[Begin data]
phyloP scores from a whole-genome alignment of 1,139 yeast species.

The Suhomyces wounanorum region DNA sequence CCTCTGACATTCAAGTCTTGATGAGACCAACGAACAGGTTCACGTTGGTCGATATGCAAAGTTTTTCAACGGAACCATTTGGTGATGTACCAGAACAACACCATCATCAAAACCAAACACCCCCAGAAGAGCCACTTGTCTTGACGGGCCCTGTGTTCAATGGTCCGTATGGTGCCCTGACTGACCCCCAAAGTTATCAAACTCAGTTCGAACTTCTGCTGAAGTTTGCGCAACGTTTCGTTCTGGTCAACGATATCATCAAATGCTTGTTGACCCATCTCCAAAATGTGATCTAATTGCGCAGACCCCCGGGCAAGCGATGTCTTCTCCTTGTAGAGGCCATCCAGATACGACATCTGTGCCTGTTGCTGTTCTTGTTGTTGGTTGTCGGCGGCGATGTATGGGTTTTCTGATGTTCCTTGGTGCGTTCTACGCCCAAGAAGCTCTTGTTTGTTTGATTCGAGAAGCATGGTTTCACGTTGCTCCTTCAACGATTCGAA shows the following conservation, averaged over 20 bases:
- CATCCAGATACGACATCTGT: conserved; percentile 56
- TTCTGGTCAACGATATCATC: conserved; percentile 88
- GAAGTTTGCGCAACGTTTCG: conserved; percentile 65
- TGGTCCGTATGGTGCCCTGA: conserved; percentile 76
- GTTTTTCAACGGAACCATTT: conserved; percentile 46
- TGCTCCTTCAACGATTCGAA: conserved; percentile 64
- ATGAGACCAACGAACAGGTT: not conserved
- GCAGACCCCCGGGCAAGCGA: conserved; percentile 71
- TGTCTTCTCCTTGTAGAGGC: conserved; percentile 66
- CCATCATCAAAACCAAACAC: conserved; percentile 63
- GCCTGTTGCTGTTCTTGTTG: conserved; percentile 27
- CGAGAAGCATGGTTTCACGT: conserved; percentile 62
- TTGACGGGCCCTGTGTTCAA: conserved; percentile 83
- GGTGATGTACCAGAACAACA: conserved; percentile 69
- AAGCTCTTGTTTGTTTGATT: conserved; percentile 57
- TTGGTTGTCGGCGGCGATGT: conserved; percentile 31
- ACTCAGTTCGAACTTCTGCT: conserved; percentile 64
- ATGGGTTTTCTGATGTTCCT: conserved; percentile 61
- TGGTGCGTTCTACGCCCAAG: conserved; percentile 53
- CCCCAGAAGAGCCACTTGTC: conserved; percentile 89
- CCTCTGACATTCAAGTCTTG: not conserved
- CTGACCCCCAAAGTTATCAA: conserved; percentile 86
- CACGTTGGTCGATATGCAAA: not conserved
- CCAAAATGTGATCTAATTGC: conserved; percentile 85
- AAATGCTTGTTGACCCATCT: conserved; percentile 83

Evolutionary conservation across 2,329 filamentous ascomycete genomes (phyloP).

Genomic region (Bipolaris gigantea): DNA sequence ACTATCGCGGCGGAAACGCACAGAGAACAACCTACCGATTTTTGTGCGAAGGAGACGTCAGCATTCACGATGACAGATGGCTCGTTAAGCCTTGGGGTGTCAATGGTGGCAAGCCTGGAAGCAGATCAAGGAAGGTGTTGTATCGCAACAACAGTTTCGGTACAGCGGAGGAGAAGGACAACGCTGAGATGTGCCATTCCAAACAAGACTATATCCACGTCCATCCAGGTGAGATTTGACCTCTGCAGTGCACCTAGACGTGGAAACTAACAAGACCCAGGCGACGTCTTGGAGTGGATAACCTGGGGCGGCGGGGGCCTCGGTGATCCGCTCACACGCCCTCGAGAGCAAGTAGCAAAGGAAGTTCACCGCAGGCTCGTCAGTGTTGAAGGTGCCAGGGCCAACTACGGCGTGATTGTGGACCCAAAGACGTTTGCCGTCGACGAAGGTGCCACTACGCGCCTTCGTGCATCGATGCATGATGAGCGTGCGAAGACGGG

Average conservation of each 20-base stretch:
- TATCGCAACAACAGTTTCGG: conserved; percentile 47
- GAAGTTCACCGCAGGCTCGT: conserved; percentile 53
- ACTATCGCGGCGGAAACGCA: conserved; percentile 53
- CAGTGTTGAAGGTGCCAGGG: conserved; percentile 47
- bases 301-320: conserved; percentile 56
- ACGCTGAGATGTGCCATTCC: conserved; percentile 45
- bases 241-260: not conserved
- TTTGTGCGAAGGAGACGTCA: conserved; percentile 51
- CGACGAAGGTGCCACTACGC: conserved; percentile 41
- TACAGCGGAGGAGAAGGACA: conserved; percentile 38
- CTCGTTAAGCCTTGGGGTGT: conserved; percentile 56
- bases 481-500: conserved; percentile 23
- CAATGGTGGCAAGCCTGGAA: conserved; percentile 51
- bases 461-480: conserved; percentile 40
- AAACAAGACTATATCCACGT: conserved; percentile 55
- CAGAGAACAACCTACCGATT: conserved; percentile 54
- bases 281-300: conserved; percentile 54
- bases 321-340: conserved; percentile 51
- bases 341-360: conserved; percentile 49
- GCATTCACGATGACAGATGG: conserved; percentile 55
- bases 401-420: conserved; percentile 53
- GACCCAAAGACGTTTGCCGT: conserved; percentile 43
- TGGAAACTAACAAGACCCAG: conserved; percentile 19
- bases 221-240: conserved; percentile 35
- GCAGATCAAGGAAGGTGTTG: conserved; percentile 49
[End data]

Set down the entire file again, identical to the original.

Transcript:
phyloP scores from a whole-genome alignment of 1,139 yeast species.

The Suhomyces wounanorum region DNA sequence CCTCTGACATTCAAGTCTTGATGAGACCAACGAACAGGTTCACGTTGGTCGATATGCAAAGTTTTTCAACGGAACCATTTGGTGATGTACCAGAACAACACCATCATCAAAACCAAACACCCCCAGAAGAGCCACTTGTCTTGACGGGCCCTGTGTTCAATGGTCCGTATGGTGCCCTGACTGACCCCCAAAGTTATCAAACTCAGTTCGAACTTCTGCTGAAGTTTGCGCAACGTTTCGTTCTGGTCAACGATATCATCAAATGCTTGTTGACCCATCTCCAAAATGTGATCTAATTGCGCAGACCCCCGGGCAAGCGATGTCTTCTCCTTGTAGAGGCCATCCAGATACGACATCTGTGCCTGTTGCTGTTCTTGTTGTTGGTTGTCGGCGGCGATGTATGGGTTTTCTGATGTTCCTTGGTGCGTTCTACGCCCAAGAAGCTCTTGTTTGTTTGATTCGAGAAGCATGGTTTCACGTTGCTCCTTCAACGATTCGAA shows the following conservation, averaged over 20 bases:
- CATCCAGATACGACATCTGT: conserved; percentile 56
- TTCTGGTCAACGATATCATC: conserved; percentile 88
- GAAGTTTGCGCAACGTTTCG: conserved; percentile 65
- TGGTCCGTATGGTGCCCTGA: conserved; percentile 76
- GTTTTTCAACGGAACCATTT: conserved; percentile 46
- TGCTCCTTCAACGATTCGAA: conserved; percentile 64
- ATGAGACCAACGAACAGGTT: not conserved
- GCAGACCCCCGGGCAAGCGA: conserved; percentile 71
- TGTCTTCTCCTTGTAGAGGC: conserved; percentile 66
- CCATCATCAAAACCAAACAC: conserved; percentile 63
- GCCTGTTGCTGTTCTTGTTG: conserved; percentile 27
- CGAGAAGCATGGTTTCACGT: conserved; percentile 62
- TTGACGGGCCCTGTGTTCAA: conserved; percentile 83
- GGTGATGTACCAGAACAACA: conserved; percentile 69
- AAGCTCTTGTTTGTTTGATT: conserved; percentile 57
- TTGGTTGTCGGCGGCGATGT: conserved; percentile 31
- ACTCAGTTCGAACTTCTGCT: conserved; percentile 64
- ATGGGTTTTCTGATGTTCCT: conserved; percentile 61
- TGGTGCGTTCTACGCCCAAG: conserved; percentile 53
- CCCCAGAAGAGCCACTTGTC: conserved; percentile 89
- CCTCTGACATTCAAGTCTTG: not conserved
- CTGACCCCCAAAGTTATCAA: conserved; percentile 86
- CACGTTGGTCGATATGCAAA: not conserved
- CCAAAATGTGATCTAATTGC: conserved; percentile 85
- AAATGCTTGTTGACCCATCT: conserved; percentile 83

Evolutionary conservation across 2,329 filamentous ascomycete genomes (phyloP).

Genomic region (Bipolaris gigantea): DNA sequence ACTATCGCGGCGGAAACGCACAGAGAACAACCTACCGATTTTTGTGCGAAGGAGACGTCAGCATTCACGATGACAGATGGCTCGTTAAGCCTTGGGGTGTCAATGGTGGCAAGCCTGGAAGCAGATCAAGGAAGGTGTTGTATCGCAACAACAGTTTCGGTACAGCGGAGGAGAAGGACAACGCTGAGATGTGCCATTCCAAACAAGACTATATCCACGTCCATCCAGGTGAGATTTGACCTCTGCAGTGCACCTAGACGTGGAAACTAACAAGACCCAGGCGACGTCTTGGAGTGGATAACCTGGGGCGGCGGGGGCCTCGGTGATCCGCTCACACGCCCTCGAGAGCAAGTAGCAAAGGAAGTTCACCGCAGGCTCGTCAGTGTTGAAGGTGCCAGGGCCAACTACGGCGTGATTGTGGACCCAAAGACGTTTGCCGTCGACGAAGGTGCCACTACGCGCCTTCGTGCATCGATGCATGATGAGCGTGCGAAGACGGG

Average conservation of each 20-base stretch:
- TATCGCAACAACAGTTTCGG: conserved; percentile 47
- GAAGTTCACCGCAGGCTCGT: conserved; percentile 53
- ACTATCGCGGCGGAAACGCA: conserved; percentile 53
- CAGTGTTGAAGGTGCCAGGG: conserved; percentile 47
- bases 301-320: conserved; percentile 56
- ACGCTGAGATGTGCCATTCC: conserved; percentile 45
- bases 241-260: not conserved
- TTTGTGCGAAGGAGACGTCA: conserved; percentile 51
- CGACGAAGGTGCCACTACGC: conserved; percentile 41
- TACAGCGGAGGAGAAGGACA: conserved; percentile 38
- CTCGTTAAGCCTTGGGGTGT: conserved; percentile 56
- bases 481-500: conserved; percentile 23
- CAATGGTGGCAAGCCTGGAA: conserved; percentile 51
- bases 461-480: conserved; percentile 40
- AAACAAGACTATATCCACGT: conserved; percentile 55
- CAGAGAACAACCTACCGATT: conserved; percentile 54
- bases 281-300: conserved; percentile 54
- bases 321-340: conserved; percentile 51
- bases 341-360: conserved; percentile 49
- GCATTCACGATGACAGATGG: conserved; percentile 55
- bases 401-420: conserved; percentile 53
- GACCCAAAGACGTTTGCCGT: conserved; percentile 43
- TGGAAACTAACAAGACCCAG: conserved; percentile 19
- bases 221-240: conserved; percentile 35
- GCAGATCAAGGAAGGTGTTG: conserved; percentile 49